Yes, Calypso, you are at fault for using your brain to apply the simplest of logic and common sense to Blank’s new stadium demands.

      Blank and the powers-that-be got their panties all wadded up in a bunch when NFL Commissioner Goodell was in town a few years ago and indirectly remarked that the only way that Atlanta would ever possibly host a Super Bowl again was if a new outdoor stadium was built since Goodell is supposedly high on outdoor stadiums being built when he remarked that “Football should be out in the elements”.

      Since Goodell’s comments, roughly a couple of years ago, the race has been on to build a new outdoor stadium for the Falcons at all costs as a desperate attempt to eventually lure a Super Bowl back to Atlanta.

  6. jiminga says:

    If Arthur Blank needs a new stadium, he should write a check and build it. $400 million for a building that gets used 8 times per year? That’s good business????? I hardly think Home Depot was run that way.

  7. Joshua Morris says:

    Being an engineer, I have to ask the question: What would it cost to retrofit the dome into an outdoor stadium? Could it not be done in an offseason for far less than $400 million? Certainly the structure of the existing venue would work since the roof doesn’t really add to the structural stability of the building. I would also think that any other indoor only events that happen in the dome could be moved to Philips Arena to make up for the lack of hockey events, etc., there.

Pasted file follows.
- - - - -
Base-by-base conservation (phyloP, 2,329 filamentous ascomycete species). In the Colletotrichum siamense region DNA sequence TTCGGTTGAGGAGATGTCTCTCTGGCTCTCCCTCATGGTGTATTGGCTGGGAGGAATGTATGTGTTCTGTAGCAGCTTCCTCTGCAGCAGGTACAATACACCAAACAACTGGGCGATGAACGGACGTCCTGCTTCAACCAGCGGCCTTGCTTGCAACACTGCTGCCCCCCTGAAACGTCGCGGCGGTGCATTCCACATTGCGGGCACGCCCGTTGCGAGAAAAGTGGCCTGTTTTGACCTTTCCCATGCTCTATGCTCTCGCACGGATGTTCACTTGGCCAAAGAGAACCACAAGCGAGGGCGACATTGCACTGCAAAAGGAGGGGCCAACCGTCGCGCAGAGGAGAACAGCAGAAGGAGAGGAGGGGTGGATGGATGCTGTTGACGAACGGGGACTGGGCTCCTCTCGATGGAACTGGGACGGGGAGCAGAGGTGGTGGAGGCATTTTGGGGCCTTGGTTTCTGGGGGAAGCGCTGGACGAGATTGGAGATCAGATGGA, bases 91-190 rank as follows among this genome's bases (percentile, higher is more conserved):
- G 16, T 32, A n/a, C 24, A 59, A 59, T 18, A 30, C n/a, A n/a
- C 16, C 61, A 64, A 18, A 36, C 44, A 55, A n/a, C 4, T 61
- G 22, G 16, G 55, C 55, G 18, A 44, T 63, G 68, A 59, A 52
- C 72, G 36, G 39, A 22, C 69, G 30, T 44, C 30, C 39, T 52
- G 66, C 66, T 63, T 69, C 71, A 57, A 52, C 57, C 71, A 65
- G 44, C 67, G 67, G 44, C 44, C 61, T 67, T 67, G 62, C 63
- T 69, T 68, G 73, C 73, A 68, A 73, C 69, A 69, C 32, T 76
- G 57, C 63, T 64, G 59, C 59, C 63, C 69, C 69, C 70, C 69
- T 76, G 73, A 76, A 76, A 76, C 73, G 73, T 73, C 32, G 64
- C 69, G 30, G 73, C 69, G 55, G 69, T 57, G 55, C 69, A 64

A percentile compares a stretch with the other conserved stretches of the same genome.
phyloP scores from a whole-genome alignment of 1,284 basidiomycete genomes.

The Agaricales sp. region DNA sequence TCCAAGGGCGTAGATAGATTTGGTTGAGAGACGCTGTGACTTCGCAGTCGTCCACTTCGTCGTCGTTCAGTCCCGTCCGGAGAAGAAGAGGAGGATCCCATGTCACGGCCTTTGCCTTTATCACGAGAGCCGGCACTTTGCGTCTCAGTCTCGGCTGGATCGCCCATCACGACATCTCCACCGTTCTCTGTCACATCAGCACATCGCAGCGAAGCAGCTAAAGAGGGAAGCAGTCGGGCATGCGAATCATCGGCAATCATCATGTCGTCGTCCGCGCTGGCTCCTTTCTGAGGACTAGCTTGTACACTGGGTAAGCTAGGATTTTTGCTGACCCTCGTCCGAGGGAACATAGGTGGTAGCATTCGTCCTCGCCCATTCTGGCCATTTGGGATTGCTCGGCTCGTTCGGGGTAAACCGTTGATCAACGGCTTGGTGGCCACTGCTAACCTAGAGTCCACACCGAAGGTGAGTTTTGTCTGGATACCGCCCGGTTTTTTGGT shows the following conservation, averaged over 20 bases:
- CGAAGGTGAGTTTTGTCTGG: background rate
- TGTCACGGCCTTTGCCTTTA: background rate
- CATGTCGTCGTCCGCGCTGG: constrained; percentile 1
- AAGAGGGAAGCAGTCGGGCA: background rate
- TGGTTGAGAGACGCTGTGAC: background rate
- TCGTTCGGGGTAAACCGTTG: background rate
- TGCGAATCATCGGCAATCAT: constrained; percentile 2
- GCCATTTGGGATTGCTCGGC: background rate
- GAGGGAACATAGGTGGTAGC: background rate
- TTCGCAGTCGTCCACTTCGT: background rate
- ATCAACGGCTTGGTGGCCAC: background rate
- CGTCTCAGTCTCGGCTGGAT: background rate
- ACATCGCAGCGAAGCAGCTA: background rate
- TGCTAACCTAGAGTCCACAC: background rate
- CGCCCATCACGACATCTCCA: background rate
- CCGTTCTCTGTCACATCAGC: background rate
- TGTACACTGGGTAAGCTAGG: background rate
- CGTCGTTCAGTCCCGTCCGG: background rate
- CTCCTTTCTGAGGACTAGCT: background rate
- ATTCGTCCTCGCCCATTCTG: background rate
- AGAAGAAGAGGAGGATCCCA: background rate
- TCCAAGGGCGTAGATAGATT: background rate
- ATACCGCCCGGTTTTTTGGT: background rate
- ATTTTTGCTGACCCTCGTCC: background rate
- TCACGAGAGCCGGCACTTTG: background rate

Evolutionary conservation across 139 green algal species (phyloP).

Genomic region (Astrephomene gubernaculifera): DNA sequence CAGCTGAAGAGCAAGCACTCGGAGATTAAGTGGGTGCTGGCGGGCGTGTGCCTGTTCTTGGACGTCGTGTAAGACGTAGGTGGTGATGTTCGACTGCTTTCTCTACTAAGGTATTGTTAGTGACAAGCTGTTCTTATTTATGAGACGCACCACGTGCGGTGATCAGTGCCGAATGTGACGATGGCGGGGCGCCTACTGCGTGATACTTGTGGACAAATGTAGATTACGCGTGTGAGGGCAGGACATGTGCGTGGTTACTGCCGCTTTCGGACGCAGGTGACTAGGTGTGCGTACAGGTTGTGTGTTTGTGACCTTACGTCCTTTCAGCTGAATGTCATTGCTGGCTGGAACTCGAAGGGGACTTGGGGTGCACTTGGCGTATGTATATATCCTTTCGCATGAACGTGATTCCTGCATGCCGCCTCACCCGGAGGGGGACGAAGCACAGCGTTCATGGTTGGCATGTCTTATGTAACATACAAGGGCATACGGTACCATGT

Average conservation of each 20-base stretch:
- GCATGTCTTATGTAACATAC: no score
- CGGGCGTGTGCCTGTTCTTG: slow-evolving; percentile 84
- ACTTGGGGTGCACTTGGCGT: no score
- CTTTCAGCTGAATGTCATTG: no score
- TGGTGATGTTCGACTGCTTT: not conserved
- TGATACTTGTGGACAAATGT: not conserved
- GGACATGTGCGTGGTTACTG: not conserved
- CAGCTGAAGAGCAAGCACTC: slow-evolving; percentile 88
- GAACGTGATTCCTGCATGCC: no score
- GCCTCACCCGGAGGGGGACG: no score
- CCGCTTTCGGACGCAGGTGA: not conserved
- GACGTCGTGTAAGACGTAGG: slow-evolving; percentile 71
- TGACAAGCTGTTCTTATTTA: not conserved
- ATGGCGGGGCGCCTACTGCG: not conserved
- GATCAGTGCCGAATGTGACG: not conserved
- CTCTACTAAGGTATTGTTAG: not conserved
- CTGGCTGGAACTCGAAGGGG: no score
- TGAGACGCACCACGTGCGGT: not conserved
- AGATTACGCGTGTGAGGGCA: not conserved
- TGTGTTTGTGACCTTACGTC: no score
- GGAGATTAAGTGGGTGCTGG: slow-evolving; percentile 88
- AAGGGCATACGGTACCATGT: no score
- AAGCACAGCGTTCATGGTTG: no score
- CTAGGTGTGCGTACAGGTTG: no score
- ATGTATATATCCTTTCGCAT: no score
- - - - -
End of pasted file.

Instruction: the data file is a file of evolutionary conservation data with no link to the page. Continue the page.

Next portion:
I’m no expert on these facilities, but I have to wonder if all options are really being considered.

    • The Last Democrat in Georgia says:

      But the whole idea is not necessarily to just have an outdoor stadium as much as it is to have an outdoor stadium with an expanded number of luxury suites. Just simply removing the roof from the Georgia Dome wouldn’t help expand the number of luxury suites needed to enhance team revenues even further.

      Also add to the fact that the Georgia Dome is 20 years old, which makes it a dinosaur in today’s era of brand new corporate-sponsored retro-styled stadiums with maximum amounts of corporate-leased luxury suites.

      • Dave Bearse says:

        A new stadium would largely serve a few thousand rich / VIPs attending games at everyone else’s expense. The new stadium will have more and better luxury boxes. The additional capital expense will be borne by rank and file in seats that will cost $10+ more than they do now, for essentially no change in experience.

        • The Last Democrat in Georgia says:

          Your point being?….